A new approach to the design of cancer-drug-carrying nanovesicles promises to meet five key criteria:

  1. Binding of cancer cell surface markers.
  2. Strong, persistent radionuclide signaling.
  3. Ability to release the cancer drug where needed.
  4. Ease of manufacture.
  5. Biocompatibility and biodegradability.

The new approach has been developed at the University of Alabama at Birmingham, where a research team has shown that a familiar tool—the tiny polymersome—can be given a novel and highly functional coating. This coating, the researchers insist, avoids difficulties common with existing polymersomes.

Details about the new polymersome approach appeared in Biomacromolecules, in an article titled, “Direct Radiolabeling of Trastuzumab-Targeting Triblock Copolymer Vesicles with 89Zr for Positron Emission Tomography Imaging.”

“[We] developed 89Zr-labeled triblock copolymer polymersomes of 60 nm size through chelator-free radiolabeling,” the article’s authors wrote. “The polymersomes are assembled from PVPON5-PDMS30-PVPON5 triblock copolymers followed by adsorption of a degradable tannin, tannic acid (TA), on the polymersome surface through hydrogen bonding. TA serves as an anchoring layer for both 89Zr radionuclide and targeting recombinant humanized monoclonal antibody, trastuzumab (Tmab).”

A layer of polyphenol is used to anchor the PVPON5 (a short, five-monomer hydrophilic polymer block) and PDMS30 (a longer, 30-monomer, hydrophobic polymer block within the triblock copolymer). Thus far, the triblock copolymer system has also been used to anchor the 89Zr radiotracer for molecular imaging, and a HER2-targeting ligand, trastuzumab monoclonal antibody, for targeting the nanovesicle to HER2-positive breast cancer cells. (Other radiotracers and ligands may be used.)

The leaders of the UAB team—Eugenia Kharlampieva, PhD, and Suzanne E. Lapi, PhD—emphasized that the UAB team was able to quickly and stably attach 89Zr and Tmab to the nanovesicle without the need to build specific linkers, such as chelators.

Breast cancer is one of the most common cancer diseases, and global rates of death are still high. Systemic drugs or therapeutic antibodies are current therapies, but they are often associated with heart damage and dysfunction. Image-guided drug delivery to a solid tumor could allow effective drug activity with reduced drug toxicity.

“To the best of our knowledge, our work represents the first example of a chelator-free-radiolabeled polymersome capable of a long-term multiday PET imaging study in vivo,” Lapi said. “The radiolabeling approach developed herein can potentially provide stable binding of a wide spectrum of isotopes without radiometal leaching from the vesicle membrane in vivo. Notably, this approach integrates the inherent advantages of a polyphenolic polymersome membrane with the benefit of quickly anchoring breast cancer cell-targeting ligands.”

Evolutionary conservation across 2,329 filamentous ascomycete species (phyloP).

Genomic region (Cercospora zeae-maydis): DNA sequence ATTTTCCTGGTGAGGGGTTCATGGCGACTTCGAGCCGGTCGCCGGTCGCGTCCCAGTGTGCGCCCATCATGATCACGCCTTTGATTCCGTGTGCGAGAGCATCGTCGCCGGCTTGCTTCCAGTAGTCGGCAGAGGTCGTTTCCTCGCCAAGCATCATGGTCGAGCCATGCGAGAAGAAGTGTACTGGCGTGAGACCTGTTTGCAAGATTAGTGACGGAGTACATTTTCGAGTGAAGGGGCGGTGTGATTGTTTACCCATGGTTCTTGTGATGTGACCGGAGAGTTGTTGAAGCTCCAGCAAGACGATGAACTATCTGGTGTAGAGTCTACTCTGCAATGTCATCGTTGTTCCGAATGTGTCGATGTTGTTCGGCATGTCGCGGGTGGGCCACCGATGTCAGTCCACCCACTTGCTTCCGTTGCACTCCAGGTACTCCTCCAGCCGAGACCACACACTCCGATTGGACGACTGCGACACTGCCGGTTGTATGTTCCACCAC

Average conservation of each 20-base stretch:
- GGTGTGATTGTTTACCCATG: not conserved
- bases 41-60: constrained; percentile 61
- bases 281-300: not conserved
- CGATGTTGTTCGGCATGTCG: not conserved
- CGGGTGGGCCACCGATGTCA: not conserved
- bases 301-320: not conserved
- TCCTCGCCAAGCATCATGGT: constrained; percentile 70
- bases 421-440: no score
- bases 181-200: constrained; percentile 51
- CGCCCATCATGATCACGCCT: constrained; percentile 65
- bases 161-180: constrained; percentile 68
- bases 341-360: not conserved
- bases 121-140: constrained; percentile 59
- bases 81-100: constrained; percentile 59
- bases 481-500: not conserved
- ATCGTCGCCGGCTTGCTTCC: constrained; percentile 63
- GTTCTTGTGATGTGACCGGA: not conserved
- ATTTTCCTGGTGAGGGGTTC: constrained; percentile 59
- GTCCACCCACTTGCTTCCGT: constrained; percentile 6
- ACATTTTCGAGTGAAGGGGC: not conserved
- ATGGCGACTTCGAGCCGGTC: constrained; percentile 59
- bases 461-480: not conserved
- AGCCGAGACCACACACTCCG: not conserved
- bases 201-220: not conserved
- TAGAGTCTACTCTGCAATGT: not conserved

In the study, TA on the polymersome bound 89Zr4+ radionuclide through nonspecific ionic pairing, and the TA also bound the trastuzumab monoclonal antibody, or Tmab, through hydrogen bonding and ionic pairing. There was excellent retention of the 89Zr for up to seven days, as confirmed by PET scans in healthy mice.

“The noncovalent Tmab anchoring to the polymersome membrane can be highly advantageous for nanoparticle modification compared to currently developed covalent methods, as it allows easy and quick integration of a broad range of targeting proteins,” Kharlampieva said. “Given the ability of these polymersomes to encapsulate and release anticancer therapeutics, they can be further expanded as precision-targeted therapeutic carriers for advancing human health through highly effective drug-delivery strategies.”

Essential observations cited in the paper include the following:

  • Unlike bare PVPON5-PDMS30-PVPON5 polymersomes, TA- and Tmab-modified polymersomes demonstrated a high radiochemical yield of more than 95%.
  • Excellent retention of 89Zr by the vesicle membrane for up to 7 days was confirmed by PET in vivo imaging.
  • Animal biodistribution using healthy BALB/c mice confirmed the clearance of 89Zr-labeled polymersomes through the spleen and liver without their accumulation in bone, unlike the free nonbound 89Zr radiotracer.
  • The 89Zr-radiolabeled polymersomes were found to specifically target BT474 HER2-positive breast cancer cells via the Tmab-TA complex on the vesicle surface.

“The observed drastic difference between the biodistribution of the free 89Zr and the metal radiotracer-labeled vesicle is important, as it demonstrates an unimpeded capability of the polymeric nanocarrier to be tracked in vivo,” Lapi said.

The researchers say that the noncovalent Tmab anchoring to the polymersome membrane can be highly advantageous for nanoparticle modification compared to currently developed covalent methods, as it allows easy and quick integration of a broad range of targeting proteins. The researchers add that further testing to target breast cancer tumors in animals is warranted.

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